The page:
Tim McDonough, GM and CMO of Unity, is no stranger to technology with prior positions at Microsoft and Qualcomm. It looks like he’s with another winner. At this year’s annual gathering, known as Unite 2018, flocks of users and wannabe users in numerous industries, from gaming to automotive, collide at the JW Marriott in DTLA. Each of the concurrent seminars focus on one of the various offerings from Unity, and how it’s going to make the designer’s and creative’s life better.
AutoDesignO is able to snag McDonough for a few minutes, getting him to open up on the new design software tools, and why you should care. Take five and find out the latest!
Interview by John Grafman
AutoDesignO: And can you tell us a little bit about Unity as a whole?
Tim McDonough: Yeah, sure. Unity is the largest realtime 3D game engine company in the world. That means we power 50 percent of the mobile games, so you may not have heard of Unity before we started speaking, but there’s probably a Unity game right in your phone that you’ve been playing.
And then, beyond being in the games business, our technology’s being used across a number of industries to power realtime 3D experiences and a lot of what you’re seeing today is exactly those. Realtime car configurators, so you can check out a car in VR on the web and it’s almost like being in the showroom but no sales person, so you can really explore it at your own pace. To people designing cars in VR to, I’m not sure if you saw our talk on simulation, but companies training their autonomous vehicles how to drive by letting them learn in the video game versus on the street, which is both cheaper and safer.
ADO: Well, as AutoDesignO focuses on automotive design professionals, can you tell us a bit more about that part of Unity?
Tim McDonough: Yeah, absolutely. I think the most fun thing I’ve seen with designers and their ability to use Unity is that it really gives you instant gratification. So if you’re designing a beautiful 3D object on a 19 inch or 21 inch 2D screen, you’re not experiencing that design in real life. And the beauty of Unity is that we make it very easy for somebody to take the design that they’re building, regardless of the tool they’re using, and immediately put it in VR and look at it in one-to-one scale and walk around it and look above it and get below it and climb in it and very rapidly iterate from design to review, make your tunes and tweaks back in your design or CAD program. Review again and get it right in hours or days with what used to take sometimes weeks of iteration back and forth. Waiting for a power wall to be available and then making a tune and a tweak and then you wait another two weeks for the power wall again. So it’s instant gratification for designers.
ADO: There’s a lot of interesting tools available for automotive designers. What in particular makes Unity stand out from some of the competition?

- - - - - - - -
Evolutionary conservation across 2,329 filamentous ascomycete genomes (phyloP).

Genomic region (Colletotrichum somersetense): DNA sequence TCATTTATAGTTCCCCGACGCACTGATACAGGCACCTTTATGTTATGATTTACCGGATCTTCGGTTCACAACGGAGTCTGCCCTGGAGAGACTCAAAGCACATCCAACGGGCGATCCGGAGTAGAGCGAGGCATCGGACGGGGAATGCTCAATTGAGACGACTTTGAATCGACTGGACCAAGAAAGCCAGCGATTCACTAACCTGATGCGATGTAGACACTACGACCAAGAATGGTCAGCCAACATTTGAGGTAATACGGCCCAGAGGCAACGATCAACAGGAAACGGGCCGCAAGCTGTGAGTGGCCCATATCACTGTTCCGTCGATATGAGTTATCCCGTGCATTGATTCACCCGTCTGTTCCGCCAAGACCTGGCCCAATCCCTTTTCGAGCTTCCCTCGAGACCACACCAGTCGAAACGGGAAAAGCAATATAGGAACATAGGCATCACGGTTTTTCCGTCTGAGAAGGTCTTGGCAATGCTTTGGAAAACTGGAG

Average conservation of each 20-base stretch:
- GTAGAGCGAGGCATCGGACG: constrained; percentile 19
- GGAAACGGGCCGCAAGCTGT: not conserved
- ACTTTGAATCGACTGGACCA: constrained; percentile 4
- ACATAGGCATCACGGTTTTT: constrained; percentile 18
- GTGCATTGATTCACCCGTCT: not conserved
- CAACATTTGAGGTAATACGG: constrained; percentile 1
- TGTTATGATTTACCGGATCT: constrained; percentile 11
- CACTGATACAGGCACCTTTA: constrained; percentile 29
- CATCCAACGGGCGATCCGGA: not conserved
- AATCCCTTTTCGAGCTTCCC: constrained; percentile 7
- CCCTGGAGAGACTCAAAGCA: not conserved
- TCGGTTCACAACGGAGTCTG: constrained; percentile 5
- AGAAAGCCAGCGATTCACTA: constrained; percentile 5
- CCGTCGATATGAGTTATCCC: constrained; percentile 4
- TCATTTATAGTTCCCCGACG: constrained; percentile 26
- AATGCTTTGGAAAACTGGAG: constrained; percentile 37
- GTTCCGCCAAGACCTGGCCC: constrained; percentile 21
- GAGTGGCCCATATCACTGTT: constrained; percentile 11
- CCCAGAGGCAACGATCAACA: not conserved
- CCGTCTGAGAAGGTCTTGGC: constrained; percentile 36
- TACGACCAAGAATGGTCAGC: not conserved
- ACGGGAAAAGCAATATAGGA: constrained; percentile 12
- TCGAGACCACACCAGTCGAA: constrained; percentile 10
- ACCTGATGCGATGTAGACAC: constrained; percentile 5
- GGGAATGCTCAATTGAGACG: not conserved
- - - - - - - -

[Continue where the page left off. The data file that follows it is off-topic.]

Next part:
McDonough- No Delayed Gratification
Tim McDonough: I think that the key thing about Unity is that it’s realtime and it’s interactive. The realtime aspect is you aren’t sending something off to a render farm and waiting. Like you literally take the model, simplify it, and then you can walk around it, interact with it. And so it’s that no delayed gratification piece that’s really important. Unity is also very relatively inexpensive compared to a lot of the other software tools that are out there.
The second thing that’s important is interactivity. So because Unity used to build video games where you can fly a spaceship or drive a car or just about anything somebody can imagine. It’s very easy to make a car where the seats go back, the roof goes down. You can play with the navigation system. So not only do you have a visually beautiful and visually accurate object, but you have one that works. And so I think for a designer or somebody doing consumer research, you can really see what’s that experience going to be like way earlier in the process than you ever were able to before.
ADO: Can you tell us any of the companies you are currently working with?
Tim McDonough: Yeah, so you probably saw this morning Lexus and Toyota doing demonstrations. We work with the Volkswagen Group and you know, which has 13 brands in it. With BMW, Daimler. The list kind of goes on. The list is eight of the top 10 OEMs just based on volume. So you kind of go through the whole list that way.
And then we also work with Airbus and Boeing and Dassault, and the majority of the world’s aircraft design companies, manufacturing companies as well, doing a lot of the same things. How do we design this plane? How do we design the interior? How do we lay it out? Same things we’re doing in automotive, which is also a lot of fun.
ADO: What sort of support does Unity provide designers looking to utilize this?